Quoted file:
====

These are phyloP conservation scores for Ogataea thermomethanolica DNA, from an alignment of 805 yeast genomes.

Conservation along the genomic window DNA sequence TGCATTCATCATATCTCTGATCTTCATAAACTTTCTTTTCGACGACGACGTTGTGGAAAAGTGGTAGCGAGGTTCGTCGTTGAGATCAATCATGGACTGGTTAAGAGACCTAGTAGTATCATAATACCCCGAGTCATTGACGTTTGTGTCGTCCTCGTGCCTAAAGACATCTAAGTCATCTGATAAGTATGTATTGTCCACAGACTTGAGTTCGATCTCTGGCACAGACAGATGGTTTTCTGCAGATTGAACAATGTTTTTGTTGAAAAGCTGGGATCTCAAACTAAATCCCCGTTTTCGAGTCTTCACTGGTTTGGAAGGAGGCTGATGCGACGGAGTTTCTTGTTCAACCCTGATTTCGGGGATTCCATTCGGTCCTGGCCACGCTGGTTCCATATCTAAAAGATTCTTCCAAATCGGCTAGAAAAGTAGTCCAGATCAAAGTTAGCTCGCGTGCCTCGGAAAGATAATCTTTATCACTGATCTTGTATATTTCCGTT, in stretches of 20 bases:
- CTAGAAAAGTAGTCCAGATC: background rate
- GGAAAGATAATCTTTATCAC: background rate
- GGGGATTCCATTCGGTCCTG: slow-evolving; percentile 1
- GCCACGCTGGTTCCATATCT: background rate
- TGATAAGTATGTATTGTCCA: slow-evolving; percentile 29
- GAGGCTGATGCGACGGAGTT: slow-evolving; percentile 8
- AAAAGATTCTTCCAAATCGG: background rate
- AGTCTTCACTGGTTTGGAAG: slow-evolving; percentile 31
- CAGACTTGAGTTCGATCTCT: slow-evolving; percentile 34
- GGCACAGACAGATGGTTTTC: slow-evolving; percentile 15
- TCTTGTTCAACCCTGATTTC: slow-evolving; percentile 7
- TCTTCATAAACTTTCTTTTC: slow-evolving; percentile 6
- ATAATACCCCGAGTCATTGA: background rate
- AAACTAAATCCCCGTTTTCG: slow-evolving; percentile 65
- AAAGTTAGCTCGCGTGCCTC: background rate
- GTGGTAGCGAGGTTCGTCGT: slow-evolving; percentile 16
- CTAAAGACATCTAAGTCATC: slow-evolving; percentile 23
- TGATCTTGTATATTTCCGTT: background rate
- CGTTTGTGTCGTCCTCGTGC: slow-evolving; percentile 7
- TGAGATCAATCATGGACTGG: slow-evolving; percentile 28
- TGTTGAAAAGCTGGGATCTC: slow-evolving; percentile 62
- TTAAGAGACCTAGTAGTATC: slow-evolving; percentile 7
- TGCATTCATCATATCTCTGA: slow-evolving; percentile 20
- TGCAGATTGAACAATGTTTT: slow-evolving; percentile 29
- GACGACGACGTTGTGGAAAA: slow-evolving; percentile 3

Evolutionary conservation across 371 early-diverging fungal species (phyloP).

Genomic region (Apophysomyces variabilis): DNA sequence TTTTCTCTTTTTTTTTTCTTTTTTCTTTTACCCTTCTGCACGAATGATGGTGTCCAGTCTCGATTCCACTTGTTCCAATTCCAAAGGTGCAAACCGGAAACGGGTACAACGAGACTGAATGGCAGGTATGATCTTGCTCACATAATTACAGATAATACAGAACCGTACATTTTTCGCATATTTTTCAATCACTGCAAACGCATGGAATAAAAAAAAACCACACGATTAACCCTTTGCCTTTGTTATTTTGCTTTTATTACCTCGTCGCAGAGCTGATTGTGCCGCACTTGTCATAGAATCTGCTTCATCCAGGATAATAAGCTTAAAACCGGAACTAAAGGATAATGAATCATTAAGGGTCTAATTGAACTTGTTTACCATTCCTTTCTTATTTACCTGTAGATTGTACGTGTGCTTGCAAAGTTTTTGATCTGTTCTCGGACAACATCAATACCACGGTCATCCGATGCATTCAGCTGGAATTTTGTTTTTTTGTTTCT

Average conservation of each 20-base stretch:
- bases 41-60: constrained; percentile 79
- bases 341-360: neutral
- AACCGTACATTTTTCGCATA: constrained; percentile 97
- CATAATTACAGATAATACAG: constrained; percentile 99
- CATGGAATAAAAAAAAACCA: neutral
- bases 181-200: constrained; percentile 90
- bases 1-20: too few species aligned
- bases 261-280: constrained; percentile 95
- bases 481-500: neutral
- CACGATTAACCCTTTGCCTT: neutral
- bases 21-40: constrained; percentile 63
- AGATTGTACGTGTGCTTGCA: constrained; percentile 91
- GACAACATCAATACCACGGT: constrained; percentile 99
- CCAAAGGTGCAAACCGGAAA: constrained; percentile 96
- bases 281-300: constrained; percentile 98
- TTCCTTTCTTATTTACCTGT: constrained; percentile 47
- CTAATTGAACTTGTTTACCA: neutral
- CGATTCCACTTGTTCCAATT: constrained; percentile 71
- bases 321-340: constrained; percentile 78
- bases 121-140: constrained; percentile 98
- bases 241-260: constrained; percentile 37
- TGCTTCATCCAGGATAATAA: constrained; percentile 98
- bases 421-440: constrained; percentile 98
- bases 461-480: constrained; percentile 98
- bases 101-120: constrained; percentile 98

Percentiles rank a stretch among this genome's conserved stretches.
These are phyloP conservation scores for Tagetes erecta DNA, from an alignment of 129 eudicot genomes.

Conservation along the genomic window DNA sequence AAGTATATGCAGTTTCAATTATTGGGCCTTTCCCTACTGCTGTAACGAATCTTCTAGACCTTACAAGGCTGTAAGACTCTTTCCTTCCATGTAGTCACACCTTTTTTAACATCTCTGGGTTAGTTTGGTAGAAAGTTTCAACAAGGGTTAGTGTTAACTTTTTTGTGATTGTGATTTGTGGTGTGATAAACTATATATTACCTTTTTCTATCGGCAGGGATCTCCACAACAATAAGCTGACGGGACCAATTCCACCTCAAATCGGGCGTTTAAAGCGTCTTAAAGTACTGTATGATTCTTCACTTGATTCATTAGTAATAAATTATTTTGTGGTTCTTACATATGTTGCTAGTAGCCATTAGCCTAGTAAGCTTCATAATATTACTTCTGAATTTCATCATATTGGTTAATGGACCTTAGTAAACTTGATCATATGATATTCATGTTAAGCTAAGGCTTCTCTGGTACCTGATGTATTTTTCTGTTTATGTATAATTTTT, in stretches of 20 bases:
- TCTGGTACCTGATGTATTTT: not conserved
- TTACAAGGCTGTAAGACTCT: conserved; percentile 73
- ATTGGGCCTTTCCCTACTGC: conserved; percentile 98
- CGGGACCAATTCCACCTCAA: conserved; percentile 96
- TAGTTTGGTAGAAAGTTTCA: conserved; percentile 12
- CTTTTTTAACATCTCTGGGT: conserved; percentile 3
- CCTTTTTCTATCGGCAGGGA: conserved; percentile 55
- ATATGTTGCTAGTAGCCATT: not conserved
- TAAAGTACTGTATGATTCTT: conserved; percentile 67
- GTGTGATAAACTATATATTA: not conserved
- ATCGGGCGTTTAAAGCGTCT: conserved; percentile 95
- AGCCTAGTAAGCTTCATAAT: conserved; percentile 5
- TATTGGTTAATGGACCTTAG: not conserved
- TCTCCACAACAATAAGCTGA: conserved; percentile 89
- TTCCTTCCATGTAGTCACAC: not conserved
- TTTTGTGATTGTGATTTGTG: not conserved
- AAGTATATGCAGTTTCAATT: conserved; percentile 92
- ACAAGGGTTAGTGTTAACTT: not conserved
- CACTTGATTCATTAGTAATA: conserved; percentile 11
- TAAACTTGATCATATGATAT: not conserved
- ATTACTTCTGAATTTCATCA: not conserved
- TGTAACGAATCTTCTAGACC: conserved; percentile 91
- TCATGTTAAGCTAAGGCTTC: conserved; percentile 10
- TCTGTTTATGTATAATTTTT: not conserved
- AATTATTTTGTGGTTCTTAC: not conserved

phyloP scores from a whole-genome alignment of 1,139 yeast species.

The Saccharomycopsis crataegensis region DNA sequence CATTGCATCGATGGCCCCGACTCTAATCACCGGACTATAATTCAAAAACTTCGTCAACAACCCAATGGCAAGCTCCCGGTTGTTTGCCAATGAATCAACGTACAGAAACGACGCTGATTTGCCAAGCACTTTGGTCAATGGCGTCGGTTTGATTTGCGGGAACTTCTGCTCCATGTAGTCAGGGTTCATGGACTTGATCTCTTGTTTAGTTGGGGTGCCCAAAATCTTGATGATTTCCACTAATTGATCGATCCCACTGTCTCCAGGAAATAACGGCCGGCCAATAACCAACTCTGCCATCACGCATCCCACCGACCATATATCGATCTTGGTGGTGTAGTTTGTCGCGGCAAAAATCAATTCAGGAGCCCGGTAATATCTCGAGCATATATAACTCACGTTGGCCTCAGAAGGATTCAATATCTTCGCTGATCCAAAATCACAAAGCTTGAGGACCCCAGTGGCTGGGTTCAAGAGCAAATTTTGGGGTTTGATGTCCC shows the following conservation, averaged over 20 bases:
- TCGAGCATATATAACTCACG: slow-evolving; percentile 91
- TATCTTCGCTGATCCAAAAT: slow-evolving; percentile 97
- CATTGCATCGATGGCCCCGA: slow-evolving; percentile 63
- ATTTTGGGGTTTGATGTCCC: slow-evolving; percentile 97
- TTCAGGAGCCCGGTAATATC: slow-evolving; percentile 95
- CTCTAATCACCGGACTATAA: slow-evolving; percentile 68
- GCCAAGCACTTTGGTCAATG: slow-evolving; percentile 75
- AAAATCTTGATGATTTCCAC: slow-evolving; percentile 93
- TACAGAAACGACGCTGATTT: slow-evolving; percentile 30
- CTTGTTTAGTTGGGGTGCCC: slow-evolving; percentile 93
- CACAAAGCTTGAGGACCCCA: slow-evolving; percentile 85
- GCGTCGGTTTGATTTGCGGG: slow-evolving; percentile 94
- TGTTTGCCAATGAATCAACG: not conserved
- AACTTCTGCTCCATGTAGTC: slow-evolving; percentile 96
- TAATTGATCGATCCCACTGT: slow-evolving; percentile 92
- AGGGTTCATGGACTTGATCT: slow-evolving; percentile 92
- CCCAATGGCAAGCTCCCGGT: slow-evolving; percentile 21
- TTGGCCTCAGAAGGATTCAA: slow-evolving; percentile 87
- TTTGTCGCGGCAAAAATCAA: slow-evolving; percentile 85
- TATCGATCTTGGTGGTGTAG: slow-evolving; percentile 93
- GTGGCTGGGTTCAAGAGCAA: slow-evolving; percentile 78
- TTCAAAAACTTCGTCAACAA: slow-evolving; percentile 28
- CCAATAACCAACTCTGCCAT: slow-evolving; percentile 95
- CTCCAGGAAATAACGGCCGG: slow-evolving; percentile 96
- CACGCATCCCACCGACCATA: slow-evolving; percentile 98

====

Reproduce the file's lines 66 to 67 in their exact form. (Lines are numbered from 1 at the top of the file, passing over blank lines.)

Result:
- ATATGTTGCTAGTAGCCATT: not conserved
- TAAAGTACTGTATGATTCTT: conserved; percentile 67